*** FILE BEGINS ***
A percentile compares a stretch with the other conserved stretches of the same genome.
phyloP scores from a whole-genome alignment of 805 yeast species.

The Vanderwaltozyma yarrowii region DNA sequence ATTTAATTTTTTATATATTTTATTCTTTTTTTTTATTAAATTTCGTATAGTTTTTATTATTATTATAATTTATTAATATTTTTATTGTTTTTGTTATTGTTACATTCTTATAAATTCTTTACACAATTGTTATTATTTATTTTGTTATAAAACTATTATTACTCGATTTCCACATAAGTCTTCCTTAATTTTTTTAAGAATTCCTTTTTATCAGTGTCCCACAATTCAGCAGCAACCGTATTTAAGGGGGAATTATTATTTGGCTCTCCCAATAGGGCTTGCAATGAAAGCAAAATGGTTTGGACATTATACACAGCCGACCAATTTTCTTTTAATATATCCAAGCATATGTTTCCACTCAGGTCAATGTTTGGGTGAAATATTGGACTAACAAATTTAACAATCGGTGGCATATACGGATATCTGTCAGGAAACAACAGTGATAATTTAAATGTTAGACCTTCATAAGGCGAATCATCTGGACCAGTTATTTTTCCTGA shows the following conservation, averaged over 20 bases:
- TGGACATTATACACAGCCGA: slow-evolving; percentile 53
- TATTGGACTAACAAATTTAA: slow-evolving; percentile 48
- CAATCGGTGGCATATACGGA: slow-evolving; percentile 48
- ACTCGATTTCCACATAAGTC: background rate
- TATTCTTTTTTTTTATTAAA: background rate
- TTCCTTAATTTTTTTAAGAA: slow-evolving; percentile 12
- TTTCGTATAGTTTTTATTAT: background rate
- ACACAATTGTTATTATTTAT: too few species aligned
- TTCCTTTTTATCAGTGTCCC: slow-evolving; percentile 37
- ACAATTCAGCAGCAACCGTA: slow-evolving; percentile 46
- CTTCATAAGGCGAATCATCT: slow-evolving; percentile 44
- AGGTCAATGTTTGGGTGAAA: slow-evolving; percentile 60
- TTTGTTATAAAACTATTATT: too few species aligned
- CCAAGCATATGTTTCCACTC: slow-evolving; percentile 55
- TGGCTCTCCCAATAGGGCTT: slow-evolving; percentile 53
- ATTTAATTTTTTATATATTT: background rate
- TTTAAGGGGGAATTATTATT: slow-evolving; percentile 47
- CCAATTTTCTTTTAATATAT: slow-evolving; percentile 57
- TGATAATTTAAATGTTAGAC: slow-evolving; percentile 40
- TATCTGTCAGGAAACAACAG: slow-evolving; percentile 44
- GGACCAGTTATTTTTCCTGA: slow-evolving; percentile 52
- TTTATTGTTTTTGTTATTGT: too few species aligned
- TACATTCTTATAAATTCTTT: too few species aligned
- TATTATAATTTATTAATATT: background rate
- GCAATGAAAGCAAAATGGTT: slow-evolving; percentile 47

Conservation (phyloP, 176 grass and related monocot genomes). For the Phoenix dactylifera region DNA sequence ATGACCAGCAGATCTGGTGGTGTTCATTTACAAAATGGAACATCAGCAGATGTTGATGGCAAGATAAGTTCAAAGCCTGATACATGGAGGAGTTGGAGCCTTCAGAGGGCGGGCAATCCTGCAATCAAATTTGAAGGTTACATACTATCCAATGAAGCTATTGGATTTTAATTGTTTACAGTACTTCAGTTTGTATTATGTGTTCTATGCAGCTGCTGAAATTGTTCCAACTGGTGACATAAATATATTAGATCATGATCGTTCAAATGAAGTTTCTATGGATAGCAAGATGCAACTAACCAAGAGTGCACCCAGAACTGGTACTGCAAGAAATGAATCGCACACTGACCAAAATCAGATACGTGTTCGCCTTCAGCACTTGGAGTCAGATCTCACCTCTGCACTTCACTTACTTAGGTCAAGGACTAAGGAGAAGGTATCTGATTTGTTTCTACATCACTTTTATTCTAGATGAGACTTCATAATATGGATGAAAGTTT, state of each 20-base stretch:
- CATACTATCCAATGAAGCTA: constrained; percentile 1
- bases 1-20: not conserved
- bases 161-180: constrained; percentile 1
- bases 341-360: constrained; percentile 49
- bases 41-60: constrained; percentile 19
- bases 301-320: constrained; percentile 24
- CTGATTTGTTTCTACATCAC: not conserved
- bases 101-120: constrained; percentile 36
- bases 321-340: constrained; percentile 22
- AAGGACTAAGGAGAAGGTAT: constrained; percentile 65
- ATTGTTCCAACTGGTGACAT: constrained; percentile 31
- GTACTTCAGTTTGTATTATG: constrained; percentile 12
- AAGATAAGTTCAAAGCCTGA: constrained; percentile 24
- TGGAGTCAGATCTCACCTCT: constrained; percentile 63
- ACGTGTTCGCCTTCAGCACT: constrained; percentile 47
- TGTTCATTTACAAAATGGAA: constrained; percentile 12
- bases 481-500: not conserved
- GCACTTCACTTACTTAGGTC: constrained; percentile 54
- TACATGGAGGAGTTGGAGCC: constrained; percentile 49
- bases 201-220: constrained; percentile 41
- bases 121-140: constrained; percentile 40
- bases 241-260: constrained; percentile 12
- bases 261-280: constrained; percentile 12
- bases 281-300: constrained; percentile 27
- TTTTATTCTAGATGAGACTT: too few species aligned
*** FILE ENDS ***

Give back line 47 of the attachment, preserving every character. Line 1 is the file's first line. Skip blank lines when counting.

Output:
- GCACTTCACTTACTTAGGTC: constrained; percentile 54